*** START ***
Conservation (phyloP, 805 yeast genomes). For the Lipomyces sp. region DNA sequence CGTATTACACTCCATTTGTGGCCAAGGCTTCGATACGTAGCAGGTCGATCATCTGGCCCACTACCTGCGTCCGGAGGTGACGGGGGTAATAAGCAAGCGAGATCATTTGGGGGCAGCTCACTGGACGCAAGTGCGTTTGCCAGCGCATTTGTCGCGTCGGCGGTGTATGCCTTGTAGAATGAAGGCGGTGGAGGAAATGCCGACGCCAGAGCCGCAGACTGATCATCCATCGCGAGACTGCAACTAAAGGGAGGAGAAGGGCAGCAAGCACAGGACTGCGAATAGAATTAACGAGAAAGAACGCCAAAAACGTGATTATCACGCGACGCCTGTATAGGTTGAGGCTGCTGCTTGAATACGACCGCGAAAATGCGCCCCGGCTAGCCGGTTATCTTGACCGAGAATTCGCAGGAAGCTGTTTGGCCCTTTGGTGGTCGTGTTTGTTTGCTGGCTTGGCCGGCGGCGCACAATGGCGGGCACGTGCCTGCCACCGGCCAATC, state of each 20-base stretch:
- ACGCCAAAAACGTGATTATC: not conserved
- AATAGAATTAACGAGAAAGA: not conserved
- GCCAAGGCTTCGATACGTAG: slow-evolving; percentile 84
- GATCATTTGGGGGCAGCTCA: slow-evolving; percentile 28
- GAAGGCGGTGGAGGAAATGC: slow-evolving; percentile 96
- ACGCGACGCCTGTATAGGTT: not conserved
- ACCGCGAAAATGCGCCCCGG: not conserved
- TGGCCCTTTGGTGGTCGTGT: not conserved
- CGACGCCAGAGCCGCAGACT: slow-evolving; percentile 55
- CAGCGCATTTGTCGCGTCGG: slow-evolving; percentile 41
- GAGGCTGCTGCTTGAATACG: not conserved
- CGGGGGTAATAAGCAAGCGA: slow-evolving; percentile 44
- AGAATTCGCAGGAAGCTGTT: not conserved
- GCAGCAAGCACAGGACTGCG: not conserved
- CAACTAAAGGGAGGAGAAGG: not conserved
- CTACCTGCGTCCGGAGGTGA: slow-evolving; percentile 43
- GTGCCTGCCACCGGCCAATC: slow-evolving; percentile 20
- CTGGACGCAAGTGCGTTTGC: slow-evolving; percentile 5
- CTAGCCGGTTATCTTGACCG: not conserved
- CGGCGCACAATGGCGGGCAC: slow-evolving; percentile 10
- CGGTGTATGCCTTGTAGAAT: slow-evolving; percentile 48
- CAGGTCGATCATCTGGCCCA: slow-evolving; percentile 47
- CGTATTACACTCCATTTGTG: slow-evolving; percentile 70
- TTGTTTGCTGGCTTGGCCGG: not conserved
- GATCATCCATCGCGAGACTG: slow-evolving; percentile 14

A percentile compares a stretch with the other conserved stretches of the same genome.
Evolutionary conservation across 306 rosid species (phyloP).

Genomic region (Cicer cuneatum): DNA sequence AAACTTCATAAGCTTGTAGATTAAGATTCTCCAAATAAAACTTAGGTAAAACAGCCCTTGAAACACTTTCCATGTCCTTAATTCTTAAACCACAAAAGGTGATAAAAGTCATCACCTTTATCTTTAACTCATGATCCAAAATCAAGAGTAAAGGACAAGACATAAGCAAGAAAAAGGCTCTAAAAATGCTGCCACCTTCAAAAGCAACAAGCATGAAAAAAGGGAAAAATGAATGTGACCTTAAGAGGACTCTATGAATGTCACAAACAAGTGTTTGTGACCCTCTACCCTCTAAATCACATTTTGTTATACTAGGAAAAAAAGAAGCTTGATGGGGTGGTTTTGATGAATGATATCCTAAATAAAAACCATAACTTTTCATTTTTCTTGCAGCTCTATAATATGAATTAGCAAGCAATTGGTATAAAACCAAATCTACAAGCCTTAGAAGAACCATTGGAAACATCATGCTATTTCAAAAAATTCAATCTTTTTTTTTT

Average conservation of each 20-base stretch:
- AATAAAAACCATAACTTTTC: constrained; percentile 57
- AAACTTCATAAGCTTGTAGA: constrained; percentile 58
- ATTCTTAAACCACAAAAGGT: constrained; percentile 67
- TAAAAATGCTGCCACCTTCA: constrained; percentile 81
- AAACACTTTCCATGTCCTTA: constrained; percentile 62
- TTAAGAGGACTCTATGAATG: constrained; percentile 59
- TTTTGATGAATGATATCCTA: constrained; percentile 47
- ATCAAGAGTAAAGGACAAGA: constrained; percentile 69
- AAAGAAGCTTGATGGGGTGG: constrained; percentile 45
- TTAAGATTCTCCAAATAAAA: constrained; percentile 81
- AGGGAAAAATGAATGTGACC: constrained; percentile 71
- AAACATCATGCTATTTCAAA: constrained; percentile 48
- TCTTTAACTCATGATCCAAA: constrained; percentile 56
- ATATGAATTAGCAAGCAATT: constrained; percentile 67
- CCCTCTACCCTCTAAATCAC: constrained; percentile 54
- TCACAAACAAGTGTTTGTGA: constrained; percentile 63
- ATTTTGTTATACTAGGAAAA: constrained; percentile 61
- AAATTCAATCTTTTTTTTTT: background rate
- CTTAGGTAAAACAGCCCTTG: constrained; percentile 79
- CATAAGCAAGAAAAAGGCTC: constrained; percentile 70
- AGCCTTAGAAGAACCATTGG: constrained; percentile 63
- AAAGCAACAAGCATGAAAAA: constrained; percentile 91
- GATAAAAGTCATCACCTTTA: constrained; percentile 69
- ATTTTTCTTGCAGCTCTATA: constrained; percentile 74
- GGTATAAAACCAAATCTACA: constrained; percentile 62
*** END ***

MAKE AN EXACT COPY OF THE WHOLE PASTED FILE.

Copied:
Conservation (phyloP, 805 yeast genomes). For the Lipomyces sp. region DNA sequence CGTATTACACTCCATTTGTGGCCAAGGCTTCGATACGTAGCAGGTCGATCATCTGGCCCACTACCTGCGTCCGGAGGTGACGGGGGTAATAAGCAAGCGAGATCATTTGGGGGCAGCTCACTGGACGCAAGTGCGTTTGCCAGCGCATTTGTCGCGTCGGCGGTGTATGCCTTGTAGAATGAAGGCGGTGGAGGAAATGCCGACGCCAGAGCCGCAGACTGATCATCCATCGCGAGACTGCAACTAAAGGGAGGAGAAGGGCAGCAAGCACAGGACTGCGAATAGAATTAACGAGAAAGAACGCCAAAAACGTGATTATCACGCGACGCCTGTATAGGTTGAGGCTGCTGCTTGAATACGACCGCGAAAATGCGCCCCGGCTAGCCGGTTATCTTGACCGAGAATTCGCAGGAAGCTGTTTGGCCCTTTGGTGGTCGTGTTTGTTTGCTGGCTTGGCCGGCGGCGCACAATGGCGGGCACGTGCCTGCCACCGGCCAATC, state of each 20-base stretch:
- ACGCCAAAAACGTGATTATC: not conserved
- AATAGAATTAACGAGAAAGA: not conserved
- GCCAAGGCTTCGATACGTAG: slow-evolving; percentile 84
- GATCATTTGGGGGCAGCTCA: slow-evolving; percentile 28
- GAAGGCGGTGGAGGAAATGC: slow-evolving; percentile 96
- ACGCGACGCCTGTATAGGTT: not conserved
- ACCGCGAAAATGCGCCCCGG: not conserved
- TGGCCCTTTGGTGGTCGTGT: not conserved
- CGACGCCAGAGCCGCAGACT: slow-evolving; percentile 55
- CAGCGCATTTGTCGCGTCGG: slow-evolving; percentile 41
- GAGGCTGCTGCTTGAATACG: not conserved
- CGGGGGTAATAAGCAAGCGA: slow-evolving; percentile 44
- AGAATTCGCAGGAAGCTGTT: not conserved
- GCAGCAAGCACAGGACTGCG: not conserved
- CAACTAAAGGGAGGAGAAGG: not conserved
- CTACCTGCGTCCGGAGGTGA: slow-evolving; percentile 43
- GTGCCTGCCACCGGCCAATC: slow-evolving; percentile 20
- CTGGACGCAAGTGCGTTTGC: slow-evolving; percentile 5
- CTAGCCGGTTATCTTGACCG: not conserved
- CGGCGCACAATGGCGGGCAC: slow-evolving; percentile 10
- CGGTGTATGCCTTGTAGAAT: slow-evolving; percentile 48
- CAGGTCGATCATCTGGCCCA: slow-evolving; percentile 47
- CGTATTACACTCCATTTGTG: slow-evolving; percentile 70
- TTGTTTGCTGGCTTGGCCGG: not conserved
- GATCATCCATCGCGAGACTG: slow-evolving; percentile 14

A percentile compares a stretch with the other conserved stretches of the same genome.
Evolutionary conservation across 306 rosid species (phyloP).

Genomic region (Cicer cuneatum): DNA sequence AAACTTCATAAGCTTGTAGATTAAGATTCTCCAAATAAAACTTAGGTAAAACAGCCCTTGAAACACTTTCCATGTCCTTAATTCTTAAACCACAAAAGGTGATAAAAGTCATCACCTTTATCTTTAACTCATGATCCAAAATCAAGAGTAAAGGACAAGACATAAGCAAGAAAAAGGCTCTAAAAATGCTGCCACCTTCAAAAGCAACAAGCATGAAAAAAGGGAAAAATGAATGTGACCTTAAGAGGACTCTATGAATGTCACAAACAAGTGTTTGTGACCCTCTACCCTCTAAATCACATTTTGTTATACTAGGAAAAAAAGAAGCTTGATGGGGTGGTTTTGATGAATGATATCCTAAATAAAAACCATAACTTTTCATTTTTCTTGCAGCTCTATAATATGAATTAGCAAGCAATTGGTATAAAACCAAATCTACAAGCCTTAGAAGAACCATTGGAAACATCATGCTATTTCAAAAAATTCAATCTTTTTTTTTT

Average conservation of each 20-base stretch:
- AATAAAAACCATAACTTTTC: constrained; percentile 57
- AAACTTCATAAGCTTGTAGA: constrained; percentile 58
- ATTCTTAAACCACAAAAGGT: constrained; percentile 67
- TAAAAATGCTGCCACCTTCA: constrained; percentile 81
- AAACACTTTCCATGTCCTTA: constrained; percentile 62
- TTAAGAGGACTCTATGAATG: constrained; percentile 59
- TTTTGATGAATGATATCCTA: constrained; percentile 47
- ATCAAGAGTAAAGGACAAGA: constrained; percentile 69
- AAAGAAGCTTGATGGGGTGG: constrained; percentile 45
- TTAAGATTCTCCAAATAAAA: constrained; percentile 81
- AGGGAAAAATGAATGTGACC: constrained; percentile 71
- AAACATCATGCTATTTCAAA: constrained; percentile 48
- TCTTTAACTCATGATCCAAA: constrained; percentile 56
- ATATGAATTAGCAAGCAATT: constrained; percentile 67
- CCCTCTACCCTCTAAATCAC: constrained; percentile 54
- TCACAAACAAGTGTTTGTGA: constrained; percentile 63
- ATTTTGTTATACTAGGAAAA: constrained; percentile 61
- AAATTCAATCTTTTTTTTTT: background rate
- CTTAGGTAAAACAGCCCTTG: constrained; percentile 79
- CATAAGCAAGAAAAAGGCTC: constrained; percentile 70
- AGCCTTAGAAGAACCATTGG: constrained; percentile 63
- AAAGCAACAAGCATGAAAAA: constrained; percentile 91
- GATAAAAGTCATCACCTTTA: constrained; percentile 69
- ATTTTTCTTGCAGCTCTATA: constrained; percentile 74
- GGTATAAAACCAAATCTACA: constrained; percentile 62